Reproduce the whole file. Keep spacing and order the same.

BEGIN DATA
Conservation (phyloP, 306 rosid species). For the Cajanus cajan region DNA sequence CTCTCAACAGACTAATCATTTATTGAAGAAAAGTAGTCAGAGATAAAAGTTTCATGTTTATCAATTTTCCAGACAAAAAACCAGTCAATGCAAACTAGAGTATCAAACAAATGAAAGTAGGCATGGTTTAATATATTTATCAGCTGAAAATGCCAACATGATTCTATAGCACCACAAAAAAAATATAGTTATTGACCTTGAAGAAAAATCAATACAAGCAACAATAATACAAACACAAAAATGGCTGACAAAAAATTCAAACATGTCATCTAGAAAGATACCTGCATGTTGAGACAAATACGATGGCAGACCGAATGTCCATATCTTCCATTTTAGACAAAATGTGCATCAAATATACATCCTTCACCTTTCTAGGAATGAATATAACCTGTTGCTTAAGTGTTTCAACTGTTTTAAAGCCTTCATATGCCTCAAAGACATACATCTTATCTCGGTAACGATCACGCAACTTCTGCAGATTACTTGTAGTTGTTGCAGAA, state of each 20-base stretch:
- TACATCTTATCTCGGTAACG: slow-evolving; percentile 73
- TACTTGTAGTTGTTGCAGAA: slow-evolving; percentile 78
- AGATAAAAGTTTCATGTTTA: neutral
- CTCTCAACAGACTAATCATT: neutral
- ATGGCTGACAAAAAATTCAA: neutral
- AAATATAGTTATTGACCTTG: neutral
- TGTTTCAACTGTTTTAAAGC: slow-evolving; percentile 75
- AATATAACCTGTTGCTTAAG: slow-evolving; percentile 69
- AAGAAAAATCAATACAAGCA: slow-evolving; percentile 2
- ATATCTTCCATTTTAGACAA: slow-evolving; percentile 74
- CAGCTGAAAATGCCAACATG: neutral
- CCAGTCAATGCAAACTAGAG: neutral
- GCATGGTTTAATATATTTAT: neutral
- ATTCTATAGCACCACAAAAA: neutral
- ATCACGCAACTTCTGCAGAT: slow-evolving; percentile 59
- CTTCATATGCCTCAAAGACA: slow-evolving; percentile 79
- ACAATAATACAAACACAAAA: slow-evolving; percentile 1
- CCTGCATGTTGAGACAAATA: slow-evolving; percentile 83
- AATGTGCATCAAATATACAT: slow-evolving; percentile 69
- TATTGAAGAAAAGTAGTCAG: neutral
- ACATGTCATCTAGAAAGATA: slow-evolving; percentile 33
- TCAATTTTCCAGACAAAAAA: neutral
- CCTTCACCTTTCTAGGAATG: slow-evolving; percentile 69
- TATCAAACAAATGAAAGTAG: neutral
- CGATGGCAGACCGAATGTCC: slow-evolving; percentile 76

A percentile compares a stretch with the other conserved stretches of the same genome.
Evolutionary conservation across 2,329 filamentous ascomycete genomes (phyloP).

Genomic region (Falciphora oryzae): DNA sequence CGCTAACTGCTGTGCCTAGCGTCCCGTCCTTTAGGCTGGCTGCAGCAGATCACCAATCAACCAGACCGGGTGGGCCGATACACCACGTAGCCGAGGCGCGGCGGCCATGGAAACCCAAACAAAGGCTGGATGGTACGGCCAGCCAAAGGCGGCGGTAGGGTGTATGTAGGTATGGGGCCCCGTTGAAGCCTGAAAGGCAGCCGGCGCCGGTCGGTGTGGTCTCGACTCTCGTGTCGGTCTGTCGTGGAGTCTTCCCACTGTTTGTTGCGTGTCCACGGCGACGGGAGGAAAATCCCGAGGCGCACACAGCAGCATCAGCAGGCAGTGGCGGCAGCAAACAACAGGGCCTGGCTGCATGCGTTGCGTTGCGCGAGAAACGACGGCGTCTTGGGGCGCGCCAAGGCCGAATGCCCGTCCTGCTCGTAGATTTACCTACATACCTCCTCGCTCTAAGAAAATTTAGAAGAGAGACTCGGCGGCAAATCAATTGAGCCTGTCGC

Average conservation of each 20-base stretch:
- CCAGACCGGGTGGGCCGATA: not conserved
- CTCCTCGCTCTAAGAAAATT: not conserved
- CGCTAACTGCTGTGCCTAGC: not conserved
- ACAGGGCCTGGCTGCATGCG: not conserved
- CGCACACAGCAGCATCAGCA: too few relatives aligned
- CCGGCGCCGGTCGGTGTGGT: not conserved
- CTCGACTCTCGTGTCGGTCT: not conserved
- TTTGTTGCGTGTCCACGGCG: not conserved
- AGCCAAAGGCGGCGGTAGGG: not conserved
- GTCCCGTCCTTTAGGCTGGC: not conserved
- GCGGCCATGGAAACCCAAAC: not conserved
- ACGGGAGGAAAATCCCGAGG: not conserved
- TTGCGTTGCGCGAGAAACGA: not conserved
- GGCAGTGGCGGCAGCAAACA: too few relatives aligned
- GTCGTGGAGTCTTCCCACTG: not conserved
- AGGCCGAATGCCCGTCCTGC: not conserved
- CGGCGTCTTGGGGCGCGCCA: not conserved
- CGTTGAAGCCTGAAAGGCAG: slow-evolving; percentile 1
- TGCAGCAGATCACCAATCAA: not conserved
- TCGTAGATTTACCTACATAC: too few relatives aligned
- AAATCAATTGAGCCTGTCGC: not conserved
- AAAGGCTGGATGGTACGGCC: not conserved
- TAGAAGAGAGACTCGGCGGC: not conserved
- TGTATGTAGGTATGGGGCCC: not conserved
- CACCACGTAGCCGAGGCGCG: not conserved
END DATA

Conservation (phyloP, 306 rosid species). For the Cajanus cajan region DNA sequence CTCTCAACAGACTAATCATTTATTGAAGAAAAGTAGTCAGAGATAAAAGTTTCATGTTTATCAATTTTCCAGACAAAAAACCAGTCAATGCAAACTAGAGTATCAAACAAATGAAAGTAGGCATGGTTTAATATATTTATCAGCTGAAAATGCCAACATGATTCTATAGCACCACAAAAAAAATATAGTTATTGACCTTGAAGAAAAATCAATACAAGCAACAATAATACAAACACAAAAATGGCTGACAAAAAATTCAAACATGTCATCTAGAAAGATACCTGCATGTTGAGACAAATACGATGGCAGACCGAATGTCCATATCTTCCATTTTAGACAAAATGTGCATCAAATATACATCCTTCACCTTTCTAGGAATGAATATAACCTGTTGCTTAAGTGTTTCAACTGTTTTAAAGCCTTCATATGCCTCAAAGACATACATCTTATCTCGGTAACGATCACGCAACTTCTGCAGATTACTTGTAGTTGTTGCAGAA, state of each 20-base stretch:
- TACATCTTATCTCGGTAACG: slow-evolving; percentile 73
- TACTTGTAGTTGTTGCAGAA: slow-evolving; percentile 78
- AGATAAAAGTTTCATGTTTA: neutral
- CTCTCAACAGACTAATCATT: neutral
- ATGGCTGACAAAAAATTCAA: neutral
- AAATATAGTTATTGACCTTG: neutral
- TGTTTCAACTGTTTTAAAGC: slow-evolving; percentile 75
- AATATAACCTGTTGCTTAAG: slow-evolving; percentile 69
- AAGAAAAATCAATACAAGCA: slow-evolving; percentile 2
- ATATCTTCCATTTTAGACAA: slow-evolving; percentile 74
- CAGCTGAAAATGCCAACATG: neutral
- CCAGTCAATGCAAACTAGAG: neutral
- GCATGGTTTAATATATTTAT: neutral
- ATTCTATAGCACCACAAAAA: neutral
- ATCACGCAACTTCTGCAGAT: slow-evolving; percentile 59
- CTTCATATGCCTCAAAGACA: slow-evolving; percentile 79
- ACAATAATACAAACACAAAA: slow-evolving; percentile 1
- CCTGCATGTTGAGACAAATA: slow-evolving; percentile 83
- AATGTGCATCAAATATACAT: slow-evolving; percentile 69
- TATTGAAGAAAAGTAGTCAG: neutral
- ACATGTCATCTAGAAAGATA: slow-evolving; percentile 33
- TCAATTTTCCAGACAAAAAA: neutral
- CCTTCACCTTTCTAGGAATG: slow-evolving; percentile 69
- TATCAAACAAATGAAAGTAG: neutral
- CGATGGCAGACCGAATGTCC: slow-evolving; percentile 76

A percentile compares a stretch with the other conserved stretches of the same genome.
Evolutionary conservation across 2,329 filamentous ascomycete genomes (phyloP).

Genomic region (Falciphora oryzae): DNA sequence CGCTAACTGCTGTGCCTAGCGTCCCGTCCTTTAGGCTGGCTGCAGCAGATCACCAATCAACCAGACCGGGTGGGCCGATACACCACGTAGCCGAGGCGCGGCGGCCATGGAAACCCAAACAAAGGCTGGATGGTACGGCCAGCCAAAGGCGGCGGTAGGGTGTATGTAGGTATGGGGCCCCGTTGAAGCCTGAAAGGCAGCCGGCGCCGGTCGGTGTGGTCTCGACTCTCGTGTCGGTCTGTCGTGGAGTCTTCCCACTGTTTGTTGCGTGTCCACGGCGACGGGAGGAAAATCCCGAGGCGCACACAGCAGCATCAGCAGGCAGTGGCGGCAGCAAACAACAGGGCCTGGCTGCATGCGTTGCGTTGCGCGAGAAACGACGGCGTCTTGGGGCGCGCCAAGGCCGAATGCCCGTCCTGCTCGTAGATTTACCTACATACCTCCTCGCTCTAAGAAAATTTAGAAGAGAGACTCGGCGGCAAATCAATTGAGCCTGTCGC

Average conservation of each 20-base stretch:
- CCAGACCGGGTGGGCCGATA: not conserved
- CTCCTCGCTCTAAGAAAATT: not conserved
- CGCTAACTGCTGTGCCTAGC: not conserved
- ACAGGGCCTGGCTGCATGCG: not conserved
- CGCACACAGCAGCATCAGCA: too few relatives aligned
- CCGGCGCCGGTCGGTGTGGT: not conserved
- CTCGACTCTCGTGTCGGTCT: not conserved
- TTTGTTGCGTGTCCACGGCG: not conserved
- AGCCAAAGGCGGCGGTAGGG: not conserved
- GTCCCGTCCTTTAGGCTGGC: not conserved
- GCGGCCATGGAAACCCAAAC: not conserved
- ACGGGAGGAAAATCCCGAGG: not conserved
- TTGCGTTGCGCGAGAAACGA: not conserved
- GGCAGTGGCGGCAGCAAACA: too few relatives aligned
- GTCGTGGAGTCTTCCCACTG: not conserved
- AGGCCGAATGCCCGTCCTGC: not conserved
- CGGCGTCTTGGGGCGCGCCA: not conserved
- CGTTGAAGCCTGAAAGGCAG: slow-evolving; percentile 1
- TGCAGCAGATCACCAATCAA: not conserved
- TCGTAGATTTACCTACATAC: too few relatives aligned
- AAATCAATTGAGCCTGTCGC: not conserved
- AAAGGCTGGATGGTACGGCC: not conserved
- TAGAAGAGAGACTCGGCGGC: not conserved
- TGTATGTAGGTATGGGGCCC: not conserved
- CACCACGTAGCCGAGGCGCG: not conserved